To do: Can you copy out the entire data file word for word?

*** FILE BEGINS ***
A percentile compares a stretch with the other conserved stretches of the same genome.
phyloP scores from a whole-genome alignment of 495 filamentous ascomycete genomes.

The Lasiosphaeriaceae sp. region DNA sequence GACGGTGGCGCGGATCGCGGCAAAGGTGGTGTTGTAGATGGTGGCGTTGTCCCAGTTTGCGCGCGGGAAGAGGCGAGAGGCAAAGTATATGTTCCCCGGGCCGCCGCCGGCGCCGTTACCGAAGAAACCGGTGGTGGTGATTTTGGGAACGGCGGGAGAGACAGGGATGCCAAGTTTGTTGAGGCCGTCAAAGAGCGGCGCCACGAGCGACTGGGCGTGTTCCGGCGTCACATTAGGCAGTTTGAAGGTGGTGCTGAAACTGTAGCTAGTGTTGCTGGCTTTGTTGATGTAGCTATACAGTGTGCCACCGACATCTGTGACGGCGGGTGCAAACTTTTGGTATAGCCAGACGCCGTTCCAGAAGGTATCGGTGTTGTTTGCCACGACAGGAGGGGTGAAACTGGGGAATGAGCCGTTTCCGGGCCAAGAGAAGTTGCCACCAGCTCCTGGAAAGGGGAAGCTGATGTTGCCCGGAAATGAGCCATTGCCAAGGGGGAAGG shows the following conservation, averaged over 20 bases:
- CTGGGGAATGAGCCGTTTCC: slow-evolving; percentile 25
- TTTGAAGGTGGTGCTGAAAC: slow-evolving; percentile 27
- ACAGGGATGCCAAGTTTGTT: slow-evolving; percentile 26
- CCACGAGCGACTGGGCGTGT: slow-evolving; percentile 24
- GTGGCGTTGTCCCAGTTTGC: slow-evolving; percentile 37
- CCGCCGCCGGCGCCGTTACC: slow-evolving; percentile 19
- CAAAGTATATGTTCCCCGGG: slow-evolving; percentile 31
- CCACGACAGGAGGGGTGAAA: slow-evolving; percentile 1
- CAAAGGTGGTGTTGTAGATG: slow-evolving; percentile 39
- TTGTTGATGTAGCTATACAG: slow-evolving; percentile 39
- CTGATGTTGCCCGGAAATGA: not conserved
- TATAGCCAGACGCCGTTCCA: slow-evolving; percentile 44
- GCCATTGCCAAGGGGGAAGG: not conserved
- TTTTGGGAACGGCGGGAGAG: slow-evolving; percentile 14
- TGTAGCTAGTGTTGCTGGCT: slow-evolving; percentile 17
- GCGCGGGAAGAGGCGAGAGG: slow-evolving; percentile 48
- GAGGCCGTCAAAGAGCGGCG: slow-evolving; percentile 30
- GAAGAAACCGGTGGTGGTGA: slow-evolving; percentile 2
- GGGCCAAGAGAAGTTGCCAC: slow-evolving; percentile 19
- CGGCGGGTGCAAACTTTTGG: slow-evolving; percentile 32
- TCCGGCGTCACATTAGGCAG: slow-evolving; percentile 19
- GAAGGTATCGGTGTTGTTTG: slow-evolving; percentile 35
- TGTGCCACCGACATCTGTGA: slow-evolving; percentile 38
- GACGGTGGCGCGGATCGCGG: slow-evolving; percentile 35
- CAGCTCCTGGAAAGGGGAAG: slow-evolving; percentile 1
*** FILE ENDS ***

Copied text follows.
A percentile compares a stretch with the other conserved stretches of the same genome.
phyloP scores from a whole-genome alignment of 495 filamentous ascomycete genomes.

The Lasiosphaeriaceae sp. region DNA sequence GACGGTGGCGCGGATCGCGGCAAAGGTGGTGTTGTAGATGGTGGCGTTGTCCCAGTTTGCGCGCGGGAAGAGGCGAGAGGCAAAGTATATGTTCCCCGGGCCGCCGCCGGCGCCGTTACCGAAGAAACCGGTGGTGGTGATTTTGGGAACGGCGGGAGAGACAGGGATGCCAAGTTTGTTGAGGCCGTCAAAGAGCGGCGCCACGAGCGACTGGGCGTGTTCCGGCGTCACATTAGGCAGTTTGAAGGTGGTGCTGAAACTGTAGCTAGTGTTGCTGGCTTTGTTGATGTAGCTATACAGTGTGCCACCGACATCTGTGACGGCGGGTGCAAACTTTTGGTATAGCCAGACGCCGTTCCAGAAGGTATCGGTGTTGTTTGCCACGACAGGAGGGGTGAAACTGGGGAATGAGCCGTTTCCGGGCCAAGAGAAGTTGCCACCAGCTCCTGGAAAGGGGAAGCTGATGTTGCCCGGAAATGAGCCATTGCCAAGGGGGAAGG shows the following conservation, averaged over 20 bases:
- CTGGGGAATGAGCCGTTTCC: slow-evolving; percentile 25
- TTTGAAGGTGGTGCTGAAAC: slow-evolving; percentile 27
- ACAGGGATGCCAAGTTTGTT: slow-evolving; percentile 26
- CCACGAGCGACTGGGCGTGT: slow-evolving; percentile 24
- GTGGCGTTGTCCCAGTTTGC: slow-evolving; percentile 37
- CCGCCGCCGGCGCCGTTACC: slow-evolving; percentile 19
- CAAAGTATATGTTCCCCGGG: slow-evolving; percentile 31
- CCACGACAGGAGGGGTGAAA: slow-evolving; percentile 1
- CAAAGGTGGTGTTGTAGATG: slow-evolving; percentile 39
- TTGTTGATGTAGCTATACAG: slow-evolving; percentile 39
- CTGATGTTGCCCGGAAATGA: not conserved
- TATAGCCAGACGCCGTTCCA: slow-evolving; percentile 44
- GCCATTGCCAAGGGGGAAGG: not conserved
- TTTTGGGAACGGCGGGAGAG: slow-evolving; percentile 14
- TGTAGCTAGTGTTGCTGGCT: slow-evolving; percentile 17
- GCGCGGGAAGAGGCGAGAGG: slow-evolving; percentile 48
- GAGGCCGTCAAAGAGCGGCG: slow-evolving; percentile 30
- GAAGAAACCGGTGGTGGTGA: slow-evolving; percentile 2
- GGGCCAAGAGAAGTTGCCAC: slow-evolving; percentile 19
- CGGCGGGTGCAAACTTTTGG: slow-evolving; percentile 32
- TCCGGCGTCACATTAGGCAG: slow-evolving; percentile 19
- GAAGGTATCGGTGTTGTTTG: slow-evolving; percentile 35
- TGTGCCACCGACATCTGTGA: slow-evolving; percentile 38
- GACGGTGGCGCGGATCGCGG: slow-evolving; percentile 35
- CAGCTCCTGGAAAGGGGAAG: slow-evolving; percentile 1